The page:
This post is a little 'off-topic', so I'll keep it brief. I travel a lot by South West Trains [SWT}. Peak train fares in Britain are the highest in Europe (source: Campaign For Better Transport) and it pains me to think that I spend just over £4k a year of my hard-earned cash getting around by train.
And let's be honest, the service is patchy at best. Few can forget how the SWT network fell apart when snow fell in London and the South East in February 2009. And so I felt pretty cheesed-off to be given a £60 Penalty Fare Notice at Southampton station for not having a ticket recently.
A) The story:
I'll keep it brief, but I successfully appealed against the penalty fare notice. The reason being is there were no facilities to buy a ticket where I boarded the train at Woking (the ticket office was being refurbished) and I couldn't buy a ticket on the train (the ticket collector's machine was broken).
But it took bloody ages to sort out and involved a trawl through pages of rules and regulation about where and when penalty fares can be issued.
B) Receiving a penalty fare notice:
South West Trains takes an overly-aggressive stance on fare evaders in my opinion. It's embarrassing and, even, intimidating to be issued with a penalty fare on a packed train, when you
may have just accidentally lost your ticket or left a rail card at home. But the general philosophy of
South West Trains appears to be guilty until proven innocent, when it comes to dealing with its customers.
But a procedure exists for how penalty fare notices are issued and you need to be aware of your rights.
A penalty fare on South West Trains will be £20 or twice the full single
fare to the next station at which
your train stops. You will also have to pay the standard ticket cost, if you wish to continue your journey (they need to sell you the ticket that you should be in possession of). As the South West Trains sites states if you wish to appeal against a penalty fare you must do so in writing within 21 days of the issue date and send this to:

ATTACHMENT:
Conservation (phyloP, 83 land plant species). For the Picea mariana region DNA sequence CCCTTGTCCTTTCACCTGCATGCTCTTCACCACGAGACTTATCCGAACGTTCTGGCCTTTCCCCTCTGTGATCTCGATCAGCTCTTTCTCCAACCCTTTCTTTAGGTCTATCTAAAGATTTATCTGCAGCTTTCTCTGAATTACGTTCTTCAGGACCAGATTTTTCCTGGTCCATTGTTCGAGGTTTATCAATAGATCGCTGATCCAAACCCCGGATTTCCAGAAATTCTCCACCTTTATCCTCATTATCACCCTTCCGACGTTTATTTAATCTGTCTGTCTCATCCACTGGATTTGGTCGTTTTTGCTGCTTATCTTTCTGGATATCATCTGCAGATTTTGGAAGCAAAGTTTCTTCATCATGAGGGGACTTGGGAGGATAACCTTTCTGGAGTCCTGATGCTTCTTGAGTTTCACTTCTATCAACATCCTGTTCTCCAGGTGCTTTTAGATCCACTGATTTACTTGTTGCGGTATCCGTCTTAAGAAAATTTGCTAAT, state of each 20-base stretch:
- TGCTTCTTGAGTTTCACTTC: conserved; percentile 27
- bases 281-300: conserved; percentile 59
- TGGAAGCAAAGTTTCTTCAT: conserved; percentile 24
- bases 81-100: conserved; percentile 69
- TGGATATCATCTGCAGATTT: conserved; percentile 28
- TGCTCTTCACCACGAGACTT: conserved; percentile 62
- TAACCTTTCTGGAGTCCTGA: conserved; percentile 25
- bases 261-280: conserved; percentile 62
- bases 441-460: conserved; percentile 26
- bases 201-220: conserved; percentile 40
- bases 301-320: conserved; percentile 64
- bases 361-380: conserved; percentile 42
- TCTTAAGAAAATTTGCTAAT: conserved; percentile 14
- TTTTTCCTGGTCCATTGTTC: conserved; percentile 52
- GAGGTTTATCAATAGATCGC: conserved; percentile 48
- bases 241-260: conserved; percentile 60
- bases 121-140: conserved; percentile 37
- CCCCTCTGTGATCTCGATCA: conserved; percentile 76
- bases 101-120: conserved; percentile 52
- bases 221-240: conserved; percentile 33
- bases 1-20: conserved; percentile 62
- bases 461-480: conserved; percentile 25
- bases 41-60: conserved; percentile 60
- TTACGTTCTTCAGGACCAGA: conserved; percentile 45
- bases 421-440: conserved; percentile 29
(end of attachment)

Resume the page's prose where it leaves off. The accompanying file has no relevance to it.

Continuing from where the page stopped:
Independent Appeals Service, PO BOX 212, Petersfield, GU32 2BQ
Alternatively you can appeal online at:
Independent Revenue Collection and Support (IRCAS) www.ircas.co.uk.
This appeals service is independent of train operators. Indeed, SWT (and other train operators) has to pay IRCAS to investigate appeals (I think it's around about £8 per an appeal) regardless of the outcome. It is generally worth appealing, as you have nothing to lose.
C) What you need to pay when you get a penalty fare
As mentioned, there are two elements the penalty fare (a minimum of £20) and the cost of the ticket you should have bought. You do not have to pay the penalty fare there and then (and you should not do so). You have 21 days to do this (or make an appeal).
But you must pay the standard cost of the ticket to where you are going (or have come from). If you don't do this, then they will probably call the police. This article assumes (obviously) that you are not deliberately fare-dodging.